In this blog post, Diane Ravitch uses the announcement of the president’s Excellent Educators for All initiative as an opportunity to repeat her inaccurate characterizations of our program. We have long advocated for a high bar for all teacher-preparation programs, including our own.

Our teachers are considered highly qualified under current law. We support rigorous enforcement of this law, which requires alternatively certified teachers like our own to be considered “highly qualified” only if they receive high-quality, sustained, and intensive professional development as well as participate in a program of intensive supervision with structured guidance and regular ongoing support (see paragraph (a)(2) in link above).

Our approach begins with recruiting and selecting individuals who have the characteristics, experience, and achievement that we’ve seen in the most successful teachers in low-income schools. We provide a rigorous preparation program, and our teachers receive one-on-one coaching and support throughout their corps commitment.

Independent research has proved the efficacy of this model, but it’s certainly not the only approach to preparing high-quality teachers. Like many programs—both traditional and alternative—designed to prepare the next generation of educators, we look to continuously improve our work, build on our strengths, and learn from others.

July 2, 2014: Salon

In an otherwise insightful essay marking the 25th anniversary of the films Do The Right Thing and Lean On Me, Brittney Cooper misrepresents Teach For America’s program and mission. We know that the teaching profession is at the heart of strengthening our public education system and creating equitable opportunities for all children. We partner with schools of education to train and support our teachers in many regions. Teaching is the single most popular profession among our alumni, and we’re proud of our 11,000 alumni teachers and the work they do every day. We’re also proud of the 86% of our alumni whose work—inside and outside of education--continues to take on the systemic challenges of poverty and racism and directly or indirectly strengthens our public education system.

We also believe it’s critically important to recruit and foster the leadership of individuals who share the racial and/or economic backgrounds of the students underserved by public schools. The percentage of our teaching corps who identify as people of color is double that of teachers nationwide and we’re continually working to increase the diversity of our corps. In our 2013 corps, more than half of our corps members either identify as people of color or grew up in a low-income community.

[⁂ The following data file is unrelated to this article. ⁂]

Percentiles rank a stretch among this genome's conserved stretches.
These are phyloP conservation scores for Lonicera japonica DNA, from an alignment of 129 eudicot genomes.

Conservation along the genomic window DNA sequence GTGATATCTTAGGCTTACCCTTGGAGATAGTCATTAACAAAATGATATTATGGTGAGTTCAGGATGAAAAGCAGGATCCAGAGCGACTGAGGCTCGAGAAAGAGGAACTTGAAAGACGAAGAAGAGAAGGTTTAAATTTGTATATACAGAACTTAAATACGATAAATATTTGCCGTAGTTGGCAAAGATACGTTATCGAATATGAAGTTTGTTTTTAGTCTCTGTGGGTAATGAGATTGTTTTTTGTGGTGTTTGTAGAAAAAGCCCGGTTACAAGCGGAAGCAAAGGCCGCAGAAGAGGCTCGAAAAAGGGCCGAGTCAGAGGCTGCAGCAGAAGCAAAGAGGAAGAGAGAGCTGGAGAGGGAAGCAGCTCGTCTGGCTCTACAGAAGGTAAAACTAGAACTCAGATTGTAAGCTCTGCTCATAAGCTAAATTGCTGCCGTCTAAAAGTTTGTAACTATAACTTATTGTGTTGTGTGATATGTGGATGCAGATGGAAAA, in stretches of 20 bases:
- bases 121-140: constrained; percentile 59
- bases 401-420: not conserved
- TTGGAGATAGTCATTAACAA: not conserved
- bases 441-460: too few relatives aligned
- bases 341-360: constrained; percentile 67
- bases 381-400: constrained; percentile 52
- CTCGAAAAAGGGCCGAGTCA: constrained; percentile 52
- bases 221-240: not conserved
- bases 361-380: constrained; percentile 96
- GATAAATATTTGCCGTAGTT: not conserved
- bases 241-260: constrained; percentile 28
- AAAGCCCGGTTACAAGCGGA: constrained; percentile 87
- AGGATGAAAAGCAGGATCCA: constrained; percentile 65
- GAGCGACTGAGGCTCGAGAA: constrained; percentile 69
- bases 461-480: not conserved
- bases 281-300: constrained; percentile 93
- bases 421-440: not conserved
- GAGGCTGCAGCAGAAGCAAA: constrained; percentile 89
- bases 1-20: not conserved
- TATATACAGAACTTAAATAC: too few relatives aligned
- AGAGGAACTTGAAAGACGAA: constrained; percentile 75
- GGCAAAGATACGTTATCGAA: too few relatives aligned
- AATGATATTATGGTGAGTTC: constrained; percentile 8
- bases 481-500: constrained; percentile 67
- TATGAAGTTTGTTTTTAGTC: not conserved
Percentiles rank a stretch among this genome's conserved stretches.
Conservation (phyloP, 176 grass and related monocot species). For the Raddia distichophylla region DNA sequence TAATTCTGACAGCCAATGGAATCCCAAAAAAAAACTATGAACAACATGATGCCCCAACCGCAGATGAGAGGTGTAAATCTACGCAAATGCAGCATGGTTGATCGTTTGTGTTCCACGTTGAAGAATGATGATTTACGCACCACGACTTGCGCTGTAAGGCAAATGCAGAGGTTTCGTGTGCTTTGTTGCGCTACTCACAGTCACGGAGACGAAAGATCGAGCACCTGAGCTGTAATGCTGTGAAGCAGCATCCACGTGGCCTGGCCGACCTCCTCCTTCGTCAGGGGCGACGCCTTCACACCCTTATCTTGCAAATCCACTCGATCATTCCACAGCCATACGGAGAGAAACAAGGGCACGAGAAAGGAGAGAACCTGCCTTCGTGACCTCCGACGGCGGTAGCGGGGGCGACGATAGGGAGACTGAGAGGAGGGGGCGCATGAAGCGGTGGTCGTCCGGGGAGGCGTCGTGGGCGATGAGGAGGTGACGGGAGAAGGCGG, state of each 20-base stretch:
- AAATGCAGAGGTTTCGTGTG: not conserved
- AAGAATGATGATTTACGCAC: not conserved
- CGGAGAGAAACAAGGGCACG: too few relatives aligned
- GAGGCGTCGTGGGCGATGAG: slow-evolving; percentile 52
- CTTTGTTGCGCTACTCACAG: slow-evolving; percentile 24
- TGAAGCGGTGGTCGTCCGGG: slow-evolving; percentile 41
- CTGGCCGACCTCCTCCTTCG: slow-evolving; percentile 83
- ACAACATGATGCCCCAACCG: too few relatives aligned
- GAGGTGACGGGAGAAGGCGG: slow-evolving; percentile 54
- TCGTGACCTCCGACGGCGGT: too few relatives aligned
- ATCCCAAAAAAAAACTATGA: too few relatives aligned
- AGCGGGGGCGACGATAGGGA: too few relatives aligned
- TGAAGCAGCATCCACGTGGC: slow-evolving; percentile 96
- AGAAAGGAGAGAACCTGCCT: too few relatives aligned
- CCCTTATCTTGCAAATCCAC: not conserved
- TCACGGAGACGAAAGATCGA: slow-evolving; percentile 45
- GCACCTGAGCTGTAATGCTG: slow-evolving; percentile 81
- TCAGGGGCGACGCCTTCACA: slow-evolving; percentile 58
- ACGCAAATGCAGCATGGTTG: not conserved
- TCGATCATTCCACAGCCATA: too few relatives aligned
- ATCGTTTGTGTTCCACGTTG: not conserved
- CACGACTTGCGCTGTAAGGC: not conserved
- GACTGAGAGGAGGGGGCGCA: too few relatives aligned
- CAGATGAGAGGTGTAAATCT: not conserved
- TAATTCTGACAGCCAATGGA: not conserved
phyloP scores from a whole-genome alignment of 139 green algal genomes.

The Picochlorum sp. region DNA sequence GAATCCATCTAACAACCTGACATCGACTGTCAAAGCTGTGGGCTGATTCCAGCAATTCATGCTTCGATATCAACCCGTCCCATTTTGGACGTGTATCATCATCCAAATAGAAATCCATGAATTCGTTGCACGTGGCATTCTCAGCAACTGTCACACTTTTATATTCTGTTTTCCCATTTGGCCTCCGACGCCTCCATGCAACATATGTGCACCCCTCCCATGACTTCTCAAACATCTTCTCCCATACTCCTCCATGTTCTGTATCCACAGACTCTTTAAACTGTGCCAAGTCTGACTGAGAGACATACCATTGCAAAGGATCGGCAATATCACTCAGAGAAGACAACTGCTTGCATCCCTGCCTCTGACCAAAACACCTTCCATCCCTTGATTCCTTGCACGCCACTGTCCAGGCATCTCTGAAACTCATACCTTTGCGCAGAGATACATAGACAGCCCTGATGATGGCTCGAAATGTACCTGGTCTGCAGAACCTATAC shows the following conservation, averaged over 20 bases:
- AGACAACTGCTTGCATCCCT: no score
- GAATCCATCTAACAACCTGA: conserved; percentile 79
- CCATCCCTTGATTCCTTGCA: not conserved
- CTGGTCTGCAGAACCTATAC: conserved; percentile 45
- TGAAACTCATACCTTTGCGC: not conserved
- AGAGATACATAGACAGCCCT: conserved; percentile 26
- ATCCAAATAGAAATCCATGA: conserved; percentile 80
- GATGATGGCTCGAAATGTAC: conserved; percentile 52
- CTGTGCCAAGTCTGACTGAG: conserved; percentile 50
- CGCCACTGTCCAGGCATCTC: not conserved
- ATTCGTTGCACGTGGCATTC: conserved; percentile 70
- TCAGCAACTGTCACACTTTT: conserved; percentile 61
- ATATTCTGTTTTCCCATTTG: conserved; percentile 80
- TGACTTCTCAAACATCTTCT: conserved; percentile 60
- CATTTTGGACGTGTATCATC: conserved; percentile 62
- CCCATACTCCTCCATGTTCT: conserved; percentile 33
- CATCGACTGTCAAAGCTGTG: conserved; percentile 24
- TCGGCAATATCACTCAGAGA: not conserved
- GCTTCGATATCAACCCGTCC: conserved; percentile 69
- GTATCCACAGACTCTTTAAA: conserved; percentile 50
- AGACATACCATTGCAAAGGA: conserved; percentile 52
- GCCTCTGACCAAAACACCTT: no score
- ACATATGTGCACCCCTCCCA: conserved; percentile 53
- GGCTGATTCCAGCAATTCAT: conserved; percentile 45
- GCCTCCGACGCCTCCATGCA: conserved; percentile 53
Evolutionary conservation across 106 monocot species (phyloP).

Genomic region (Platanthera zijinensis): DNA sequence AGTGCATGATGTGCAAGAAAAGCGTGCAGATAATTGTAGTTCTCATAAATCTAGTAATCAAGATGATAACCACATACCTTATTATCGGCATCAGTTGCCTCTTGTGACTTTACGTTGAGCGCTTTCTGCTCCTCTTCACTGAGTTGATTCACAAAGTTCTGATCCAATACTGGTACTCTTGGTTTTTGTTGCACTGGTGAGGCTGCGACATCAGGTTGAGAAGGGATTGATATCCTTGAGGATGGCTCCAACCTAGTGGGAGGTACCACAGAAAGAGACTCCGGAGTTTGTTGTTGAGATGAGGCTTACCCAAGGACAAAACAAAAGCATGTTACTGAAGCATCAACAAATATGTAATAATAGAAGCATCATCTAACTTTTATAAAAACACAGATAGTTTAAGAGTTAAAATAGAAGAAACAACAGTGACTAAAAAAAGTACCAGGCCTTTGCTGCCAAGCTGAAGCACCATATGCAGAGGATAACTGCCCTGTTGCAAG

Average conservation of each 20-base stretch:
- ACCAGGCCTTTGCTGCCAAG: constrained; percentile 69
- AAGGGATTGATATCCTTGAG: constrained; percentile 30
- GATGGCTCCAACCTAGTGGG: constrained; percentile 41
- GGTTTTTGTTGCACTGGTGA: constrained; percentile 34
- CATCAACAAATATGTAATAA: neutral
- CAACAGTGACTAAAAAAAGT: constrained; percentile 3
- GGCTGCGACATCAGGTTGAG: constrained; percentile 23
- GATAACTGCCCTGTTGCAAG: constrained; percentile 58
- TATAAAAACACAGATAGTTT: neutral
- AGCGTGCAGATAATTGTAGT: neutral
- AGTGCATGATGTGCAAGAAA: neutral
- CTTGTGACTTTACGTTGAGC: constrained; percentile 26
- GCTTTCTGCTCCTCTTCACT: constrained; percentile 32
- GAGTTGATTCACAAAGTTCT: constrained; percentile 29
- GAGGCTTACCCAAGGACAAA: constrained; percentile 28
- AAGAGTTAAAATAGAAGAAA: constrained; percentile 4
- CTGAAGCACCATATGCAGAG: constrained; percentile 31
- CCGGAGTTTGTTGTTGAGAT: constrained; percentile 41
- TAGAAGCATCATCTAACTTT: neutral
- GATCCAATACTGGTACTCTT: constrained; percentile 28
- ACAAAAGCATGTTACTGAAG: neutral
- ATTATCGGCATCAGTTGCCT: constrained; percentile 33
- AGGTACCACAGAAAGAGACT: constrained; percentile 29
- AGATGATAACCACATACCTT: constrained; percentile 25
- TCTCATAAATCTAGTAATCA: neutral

We’re acutely aware that our model can always get better, but through ongoing evaluation and innovation we’re working to promote excellent public education for our next generation of leaders.

June 19, 2014, Our Thoughts on Teacher Quality

In light of Alexander Russo’s blog post yesterday, we wanted to take the opportunity to clarify our position on teacher quality. We have been a longtime advocate of holding a high bar for all teacher-preparation programs. In line with this is our own commitment to maintaining the quality of our teachers through a rigorous recruitment and selection process and our approach to teacher training and ongoing support.

We support rigorous enforcement of current law, which requires alternatively certified teachers to be considered “highly qualified” only if they receive high-quality, sustained, and intensive professional development as well as participate in a program of intensive supervision with structured guidance and regular ongoing support (see paragraph (a)(2) in link above). Alternative programs can provide a critical source of diverse teaching talent but need to be held to this bar. In our view, if these requirements were enforced, many underperforming teacher-preparation programs would no longer be able to operate.

June 18, 2014: Ebony

In his opinion piece on the Vergara decision, guest columnist Dr. L’Heureux Lewis-McCoy misstates the demographics and impact of our corps members.

The proportion of our corps members who identify as people of color is double that of teachers nationwide (39 percent, compared with 17 percent). Fifty-four percent of the 2013 corps grew up in a low-income community or identify as people of color. We’re committed to building an organization that’s diverse in every way, including enlisting more teachers who share the backgrounds of students in our partner communities.

Our corps members—who, as Dr. Lewis-McCoy notes, teach in the highest-need urban and rural schools—return for a second year at a higher rate than all new teachers nationwide. Teaching is the single most popular profession among our alumni.

And a growing body of independent research tells us our corps members and alumni are among the educators who have a positive impact on their students. While we always strive to improve our program, we’re proud of our teachers and the contributions they’re making every day in communities across the country.

June 9, 2014, Al Jazeera America

This online op-ed about the need for experienced teachers mischaracterizes Teach For America’s commitment to the teaching profession and perpetuates familiar myths about our teachers. The authors write that “Teach For America has made it trendy to view teaching as a brief, altruistic gesture rather than a lifelong profession.”  While there is always more work to do, we have a higher retention rate into the second year of teaching than all teachers nationally (90 percent, compared with 86 percent), and the majority of our teachers teach for a third year. Additionally, we have about 10,000 alumni teaching across the country. As part of our efforts to support more individuals staying in teaching, we’ve recently announced a pilot program to support teachers who’ve chosen to remain in the classroom.

At the same time, we know we can’t expect our teachers to go this alone and we must support them from across sectors. We aim to develop leaders, both within education and in fields that address systemic challenges such as poverty and racism. Eighty-six percent of our 32,000 alumni continue to do mission-aligned work, either working full-time in education or with low-income communities.